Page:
(2003) Towards a corpus-based identification of prototypical instances of constructions. Annual Review of Cognitive Linguistics, 11, 1–27. DOI logoGoogle Scholar
Gries, S. Th., & Wulff, S.
(2005) Do foreign language learners also have constructions? Evidence from priming, sorting, and corpora. Annual Review of Cognitive Linguistics, 31, 182–200. DOI logoGoogle Scholar
(2009) Psycholinguistic and corpus-linguistic evidence for L2 constructions. Annual Review of Cognitive Linguistics, 71, 163–186. DOI logoGoogle Scholar
Grießhaber, W.
(2009) Präposition. In L. Hoffmann (Ed.), Handbuch der Deutschen Wortarten (pp. 629–656). Berlin/New York: Walter de Gruyter.Google Scholar
Handwerker, B.
(2008) ‛Chunksʼ und Konstruktionen – Zur Integration von lern-theoretischem und grammatischem Ansatz. Estudios Filológicos Alemanes, 151, 49–64.Google Scholar
Handwerker, B., & Madlener, K.
(2006) Multimedia-Chunks für Deutsch als Fremdsprache. Ein Lernmodul zur Entwicklung lexikalisch-grammatischer Kompetenz. In A. Hahn & F. Klippel (Eds.), Sprachen Schaffen Chancen (pp. 199–206). München: Oldenbourgs.Google Scholar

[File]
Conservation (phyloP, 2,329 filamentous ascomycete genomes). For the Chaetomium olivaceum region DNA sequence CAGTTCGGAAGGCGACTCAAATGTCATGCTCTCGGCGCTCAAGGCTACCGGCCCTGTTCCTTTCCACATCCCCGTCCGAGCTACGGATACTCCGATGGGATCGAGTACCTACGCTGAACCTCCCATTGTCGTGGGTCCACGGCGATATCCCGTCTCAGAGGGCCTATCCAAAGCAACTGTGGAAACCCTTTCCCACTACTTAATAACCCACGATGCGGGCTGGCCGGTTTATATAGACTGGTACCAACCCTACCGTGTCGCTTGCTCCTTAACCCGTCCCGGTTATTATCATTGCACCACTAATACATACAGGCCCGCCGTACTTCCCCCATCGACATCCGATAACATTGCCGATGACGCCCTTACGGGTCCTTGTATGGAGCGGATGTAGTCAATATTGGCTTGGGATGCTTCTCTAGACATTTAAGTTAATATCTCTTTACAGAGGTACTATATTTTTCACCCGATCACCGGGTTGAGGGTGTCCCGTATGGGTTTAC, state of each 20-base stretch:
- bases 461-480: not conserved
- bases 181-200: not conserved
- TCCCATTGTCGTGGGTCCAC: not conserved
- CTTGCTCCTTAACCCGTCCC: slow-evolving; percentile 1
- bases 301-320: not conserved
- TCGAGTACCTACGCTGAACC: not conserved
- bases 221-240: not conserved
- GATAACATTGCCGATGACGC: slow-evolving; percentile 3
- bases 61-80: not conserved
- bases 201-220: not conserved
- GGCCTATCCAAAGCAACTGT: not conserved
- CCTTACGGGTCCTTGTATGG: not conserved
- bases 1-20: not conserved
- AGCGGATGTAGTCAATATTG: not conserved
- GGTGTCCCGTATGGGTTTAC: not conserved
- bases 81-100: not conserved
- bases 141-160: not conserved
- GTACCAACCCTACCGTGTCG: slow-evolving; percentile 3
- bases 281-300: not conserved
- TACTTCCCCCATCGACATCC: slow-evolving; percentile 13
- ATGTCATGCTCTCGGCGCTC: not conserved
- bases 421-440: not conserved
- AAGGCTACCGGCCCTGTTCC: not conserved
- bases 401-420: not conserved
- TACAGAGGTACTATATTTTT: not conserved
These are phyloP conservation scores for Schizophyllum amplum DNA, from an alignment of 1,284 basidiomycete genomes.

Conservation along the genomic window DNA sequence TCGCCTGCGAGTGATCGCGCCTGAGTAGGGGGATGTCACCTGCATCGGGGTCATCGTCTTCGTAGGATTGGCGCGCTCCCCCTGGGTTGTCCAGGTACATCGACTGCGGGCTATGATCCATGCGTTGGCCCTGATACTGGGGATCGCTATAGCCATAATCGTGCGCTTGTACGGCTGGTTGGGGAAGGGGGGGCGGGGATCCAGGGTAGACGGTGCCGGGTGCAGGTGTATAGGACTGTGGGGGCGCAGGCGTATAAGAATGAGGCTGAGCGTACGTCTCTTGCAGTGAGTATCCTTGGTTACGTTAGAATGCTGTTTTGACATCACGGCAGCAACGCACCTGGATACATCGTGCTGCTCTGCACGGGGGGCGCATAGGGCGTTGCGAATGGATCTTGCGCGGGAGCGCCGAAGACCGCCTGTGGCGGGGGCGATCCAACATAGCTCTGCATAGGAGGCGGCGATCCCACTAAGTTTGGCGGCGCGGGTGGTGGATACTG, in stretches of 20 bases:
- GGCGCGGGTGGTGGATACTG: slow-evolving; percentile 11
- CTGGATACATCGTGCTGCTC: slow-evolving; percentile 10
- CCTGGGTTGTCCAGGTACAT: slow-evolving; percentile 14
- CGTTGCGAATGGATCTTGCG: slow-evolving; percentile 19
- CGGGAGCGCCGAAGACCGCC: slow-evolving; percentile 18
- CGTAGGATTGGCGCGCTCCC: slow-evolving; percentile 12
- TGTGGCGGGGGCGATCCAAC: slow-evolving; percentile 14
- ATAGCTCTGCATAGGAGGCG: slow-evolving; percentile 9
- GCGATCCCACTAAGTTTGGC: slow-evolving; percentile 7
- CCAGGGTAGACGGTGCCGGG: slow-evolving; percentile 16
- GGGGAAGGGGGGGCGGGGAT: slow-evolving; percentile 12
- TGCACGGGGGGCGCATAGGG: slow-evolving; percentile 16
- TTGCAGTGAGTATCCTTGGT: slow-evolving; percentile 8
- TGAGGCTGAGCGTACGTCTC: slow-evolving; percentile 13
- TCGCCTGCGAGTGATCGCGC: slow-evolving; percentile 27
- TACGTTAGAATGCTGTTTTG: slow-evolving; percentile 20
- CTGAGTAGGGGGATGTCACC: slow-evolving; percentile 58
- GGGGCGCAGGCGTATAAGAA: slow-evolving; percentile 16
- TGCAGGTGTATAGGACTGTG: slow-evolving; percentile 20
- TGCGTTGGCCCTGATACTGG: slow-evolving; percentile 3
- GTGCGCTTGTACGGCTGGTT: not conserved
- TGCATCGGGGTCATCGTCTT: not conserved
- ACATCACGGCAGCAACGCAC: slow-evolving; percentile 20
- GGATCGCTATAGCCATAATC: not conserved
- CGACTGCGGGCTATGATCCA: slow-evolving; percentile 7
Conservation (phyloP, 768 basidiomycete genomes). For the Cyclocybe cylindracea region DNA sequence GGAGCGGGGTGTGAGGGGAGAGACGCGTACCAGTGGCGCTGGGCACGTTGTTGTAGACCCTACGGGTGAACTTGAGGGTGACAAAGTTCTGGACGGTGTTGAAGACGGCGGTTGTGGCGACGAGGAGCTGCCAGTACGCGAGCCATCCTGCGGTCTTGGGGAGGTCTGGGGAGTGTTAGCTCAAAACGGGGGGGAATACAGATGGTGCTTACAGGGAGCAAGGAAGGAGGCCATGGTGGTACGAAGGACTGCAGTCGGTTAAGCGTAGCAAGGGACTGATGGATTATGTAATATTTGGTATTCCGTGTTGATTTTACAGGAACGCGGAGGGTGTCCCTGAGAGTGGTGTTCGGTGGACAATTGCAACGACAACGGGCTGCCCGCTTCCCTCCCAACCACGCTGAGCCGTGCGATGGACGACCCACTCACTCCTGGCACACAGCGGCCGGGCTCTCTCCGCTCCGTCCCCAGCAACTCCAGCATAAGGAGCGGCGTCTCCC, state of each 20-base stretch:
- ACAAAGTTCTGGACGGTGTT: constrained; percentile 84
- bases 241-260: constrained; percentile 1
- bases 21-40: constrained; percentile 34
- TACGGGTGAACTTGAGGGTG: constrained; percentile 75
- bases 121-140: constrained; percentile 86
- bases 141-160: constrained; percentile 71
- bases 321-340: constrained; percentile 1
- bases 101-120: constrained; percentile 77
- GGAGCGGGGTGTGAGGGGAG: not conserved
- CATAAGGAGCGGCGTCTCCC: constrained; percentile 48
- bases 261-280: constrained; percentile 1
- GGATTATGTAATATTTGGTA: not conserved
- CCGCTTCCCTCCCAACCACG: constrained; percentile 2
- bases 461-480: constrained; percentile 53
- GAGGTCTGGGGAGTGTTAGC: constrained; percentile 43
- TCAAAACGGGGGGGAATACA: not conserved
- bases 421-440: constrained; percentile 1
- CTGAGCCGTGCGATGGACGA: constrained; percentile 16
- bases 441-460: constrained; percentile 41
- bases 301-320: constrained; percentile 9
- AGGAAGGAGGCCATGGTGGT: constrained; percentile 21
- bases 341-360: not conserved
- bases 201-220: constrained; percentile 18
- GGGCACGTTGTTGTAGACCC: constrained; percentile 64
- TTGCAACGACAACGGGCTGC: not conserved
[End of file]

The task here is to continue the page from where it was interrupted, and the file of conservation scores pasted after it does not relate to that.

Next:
Hausmann, F. J.
(1984) Wortschatzlernen ist Kollokationslernen. Praxis des neusprachlichen Unterrichts, 311, 395–406.Google Scholar
Herbst, T.
(2016) Foreign language learning is construction learning – what else? Moving towards pedagogical construction grammar. In S. De Knop & G. Gilquin (Eds.), Applied construction grammar (pp. 21–52). Berlin/Boston: de Gruyter. DOI logoGoogle Scholar
Holme, R.
(2010) Construction grammars: Towards a pedagogical model. AILA Review, 231, 115–133. DOI logoGoogle Scholar
Ibarretxe-Antuñano, I.
(2017) Introduction. Motion and semantic typology: A hot old topic with exciting caveats. In: I. Ibarretxe-Antuñano (Eds.), Motion and Space across Languages (pp. 13–36). Amsterdam: John Benjamins. DOI logoGoogle Scholar
Iwata, S.
(2002) Does manner count or not? Manner-of-motion verbs revisited. Linguistics, 40(1), 239–292. DOI logoGoogle Scholar
(2008) Locative alternation: A lexical-constructional approach. Amsterdam/ Philadelphia: John Benjamins. DOI logoGoogle Scholar
Jarvis, S.
(2007) Theoretical and methodological issues in the investigation of conceptual transfer. Vigo International Journal of Applied Linguistics, 41, 43–71.Google Scholar
Jarvis, S., & Pavlenko, A.
(2008) Crosslinguistic influence in language and cognition. New York/London: Routledge. DOI logoGoogle Scholar
Klein, W.
(1991) Raumausdrücke. Linguistische Berichte, 1321, 77–114.Google Scholar